Wandering here and there in the Jewish quarter you will reach soon the old quarter of Seville and La Encarnación Square and its wooden mushrooms. Yeap … you read well. They are called Metropol Parasol and they were really made of wood. They claim to be the largest wooden structure in the world with their height of 26 metres and dimensions of 150×70 metres. It’s a modernistic structure of four levels. The underground level is Level 0 and it houses the Antiquarium of the Roman and Moorish ruins. The street level is Level 1 where the Central Market is. The rest two levels (2 and 3) offer the best views of the city. The panoramic terraces are spacious and intelligently designed and the crowds of people are avoided this way (in comparison to the Girlda Tower roof where you should “fight” with other admirers in order to get your strategic place for birds’ eye views).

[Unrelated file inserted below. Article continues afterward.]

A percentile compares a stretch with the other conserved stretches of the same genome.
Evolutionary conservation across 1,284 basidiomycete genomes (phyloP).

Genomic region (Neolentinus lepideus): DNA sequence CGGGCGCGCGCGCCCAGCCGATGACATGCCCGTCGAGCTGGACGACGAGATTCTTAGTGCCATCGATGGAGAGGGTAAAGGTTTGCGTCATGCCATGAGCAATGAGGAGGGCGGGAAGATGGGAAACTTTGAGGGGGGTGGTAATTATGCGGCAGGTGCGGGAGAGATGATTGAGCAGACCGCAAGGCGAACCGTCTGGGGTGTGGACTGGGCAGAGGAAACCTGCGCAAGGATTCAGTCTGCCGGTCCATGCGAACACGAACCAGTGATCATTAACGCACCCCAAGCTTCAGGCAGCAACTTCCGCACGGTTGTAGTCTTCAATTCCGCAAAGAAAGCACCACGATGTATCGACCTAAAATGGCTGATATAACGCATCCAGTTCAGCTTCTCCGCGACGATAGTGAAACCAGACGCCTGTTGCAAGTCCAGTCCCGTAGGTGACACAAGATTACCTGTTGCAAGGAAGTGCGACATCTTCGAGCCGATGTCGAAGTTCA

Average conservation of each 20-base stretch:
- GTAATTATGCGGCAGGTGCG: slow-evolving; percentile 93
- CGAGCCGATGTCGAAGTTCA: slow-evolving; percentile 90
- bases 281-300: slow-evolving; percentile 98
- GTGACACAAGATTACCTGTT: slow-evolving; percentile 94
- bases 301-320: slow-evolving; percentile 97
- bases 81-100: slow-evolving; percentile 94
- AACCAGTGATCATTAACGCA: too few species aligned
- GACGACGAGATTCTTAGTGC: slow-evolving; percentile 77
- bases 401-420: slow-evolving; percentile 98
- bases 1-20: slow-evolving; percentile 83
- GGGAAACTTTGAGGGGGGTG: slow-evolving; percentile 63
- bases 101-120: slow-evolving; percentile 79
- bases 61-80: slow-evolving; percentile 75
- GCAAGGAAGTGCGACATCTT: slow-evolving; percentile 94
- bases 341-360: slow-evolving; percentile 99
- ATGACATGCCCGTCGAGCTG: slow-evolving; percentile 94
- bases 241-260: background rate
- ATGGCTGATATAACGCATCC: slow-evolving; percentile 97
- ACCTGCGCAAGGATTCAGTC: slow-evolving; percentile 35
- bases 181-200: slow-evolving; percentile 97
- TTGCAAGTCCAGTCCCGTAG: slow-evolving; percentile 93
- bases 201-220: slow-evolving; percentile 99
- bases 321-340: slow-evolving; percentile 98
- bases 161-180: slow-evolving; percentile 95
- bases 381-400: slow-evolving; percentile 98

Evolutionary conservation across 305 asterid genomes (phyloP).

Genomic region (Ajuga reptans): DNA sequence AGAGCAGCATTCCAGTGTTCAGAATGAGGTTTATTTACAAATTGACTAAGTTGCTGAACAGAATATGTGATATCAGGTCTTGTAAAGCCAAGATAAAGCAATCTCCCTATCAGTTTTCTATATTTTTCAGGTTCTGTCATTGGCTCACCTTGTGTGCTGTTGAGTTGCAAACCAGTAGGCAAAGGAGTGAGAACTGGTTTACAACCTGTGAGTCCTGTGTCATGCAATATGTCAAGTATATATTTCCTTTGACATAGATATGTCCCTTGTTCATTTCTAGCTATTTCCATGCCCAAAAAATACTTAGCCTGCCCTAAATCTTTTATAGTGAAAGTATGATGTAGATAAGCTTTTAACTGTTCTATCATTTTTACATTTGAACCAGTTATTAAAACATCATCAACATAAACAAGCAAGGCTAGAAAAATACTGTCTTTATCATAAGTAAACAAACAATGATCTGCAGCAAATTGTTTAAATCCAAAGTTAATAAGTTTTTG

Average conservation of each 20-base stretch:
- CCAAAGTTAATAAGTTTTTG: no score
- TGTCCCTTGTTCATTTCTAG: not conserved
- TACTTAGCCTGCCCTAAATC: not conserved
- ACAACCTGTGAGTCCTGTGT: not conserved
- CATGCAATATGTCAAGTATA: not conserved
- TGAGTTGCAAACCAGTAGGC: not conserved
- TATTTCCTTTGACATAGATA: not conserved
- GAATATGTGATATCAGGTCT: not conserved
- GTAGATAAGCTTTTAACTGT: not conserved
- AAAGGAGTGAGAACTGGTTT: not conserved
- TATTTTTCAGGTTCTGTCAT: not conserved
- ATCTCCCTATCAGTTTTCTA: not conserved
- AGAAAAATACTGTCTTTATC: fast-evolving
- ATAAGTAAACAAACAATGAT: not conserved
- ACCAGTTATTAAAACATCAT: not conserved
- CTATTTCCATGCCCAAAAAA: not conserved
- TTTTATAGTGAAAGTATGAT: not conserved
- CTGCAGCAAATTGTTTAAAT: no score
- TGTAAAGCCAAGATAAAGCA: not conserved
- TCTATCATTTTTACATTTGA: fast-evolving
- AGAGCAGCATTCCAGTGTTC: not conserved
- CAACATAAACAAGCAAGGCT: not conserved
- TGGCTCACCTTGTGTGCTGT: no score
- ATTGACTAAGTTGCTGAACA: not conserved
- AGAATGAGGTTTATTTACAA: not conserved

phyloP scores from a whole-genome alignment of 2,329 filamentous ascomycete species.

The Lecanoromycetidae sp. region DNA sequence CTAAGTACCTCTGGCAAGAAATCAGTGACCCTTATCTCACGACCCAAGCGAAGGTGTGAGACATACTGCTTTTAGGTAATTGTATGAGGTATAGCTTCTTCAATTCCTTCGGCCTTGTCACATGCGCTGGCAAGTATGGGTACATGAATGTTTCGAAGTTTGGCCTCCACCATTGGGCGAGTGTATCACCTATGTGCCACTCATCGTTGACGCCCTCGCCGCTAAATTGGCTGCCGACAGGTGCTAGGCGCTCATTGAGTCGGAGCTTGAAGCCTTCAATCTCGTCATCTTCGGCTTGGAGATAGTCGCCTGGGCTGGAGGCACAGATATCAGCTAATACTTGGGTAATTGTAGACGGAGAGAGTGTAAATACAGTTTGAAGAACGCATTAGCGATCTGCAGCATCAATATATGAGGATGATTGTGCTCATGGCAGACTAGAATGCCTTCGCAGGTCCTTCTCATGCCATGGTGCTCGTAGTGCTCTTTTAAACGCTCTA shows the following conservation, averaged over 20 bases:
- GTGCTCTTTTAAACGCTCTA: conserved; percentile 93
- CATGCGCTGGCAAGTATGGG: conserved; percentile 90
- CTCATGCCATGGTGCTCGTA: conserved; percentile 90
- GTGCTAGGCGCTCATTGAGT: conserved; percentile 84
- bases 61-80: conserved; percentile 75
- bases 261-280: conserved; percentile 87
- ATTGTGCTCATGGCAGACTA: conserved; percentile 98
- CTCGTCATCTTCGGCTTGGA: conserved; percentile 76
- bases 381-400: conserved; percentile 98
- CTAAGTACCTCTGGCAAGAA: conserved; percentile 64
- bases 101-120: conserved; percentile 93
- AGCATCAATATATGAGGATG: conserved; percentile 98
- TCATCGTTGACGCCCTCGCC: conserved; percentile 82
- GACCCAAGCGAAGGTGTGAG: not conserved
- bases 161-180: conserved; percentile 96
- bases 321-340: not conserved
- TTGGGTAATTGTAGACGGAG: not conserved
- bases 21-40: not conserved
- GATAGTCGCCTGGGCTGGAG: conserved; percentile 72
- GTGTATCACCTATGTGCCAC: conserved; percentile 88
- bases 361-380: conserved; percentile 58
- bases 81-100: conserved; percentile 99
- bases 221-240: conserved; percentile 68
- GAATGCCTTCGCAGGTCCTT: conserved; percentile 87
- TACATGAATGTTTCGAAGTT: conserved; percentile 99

It is almost evening but surely, you wouldn’t want to get stuck in the hotel, would you? I believe you would like to grab more of the Andalucían atmosphere and be totally enchanted by its beauty and culture. If I am right, I would recommend that you choose a flamenco show staged at one of the Casas de flamenco. Andalucía is the right place to enjoy original flamenco because it stems from the hot temperament of the gypsies of the region. Some of them have still lived in the caves of Southern Spain and that’s why authentic flamenco shows are supposed to be those that are performed in caves. Although you would hardly find out a cave flamenco show, you would really fall under the spell of flamenco dancers (both female and male), their choreographies, the guitar rhythms and traditional songs, women’s long floral flamenco dresses and special flamenco shoes. ¡Olé! Flamenco 😉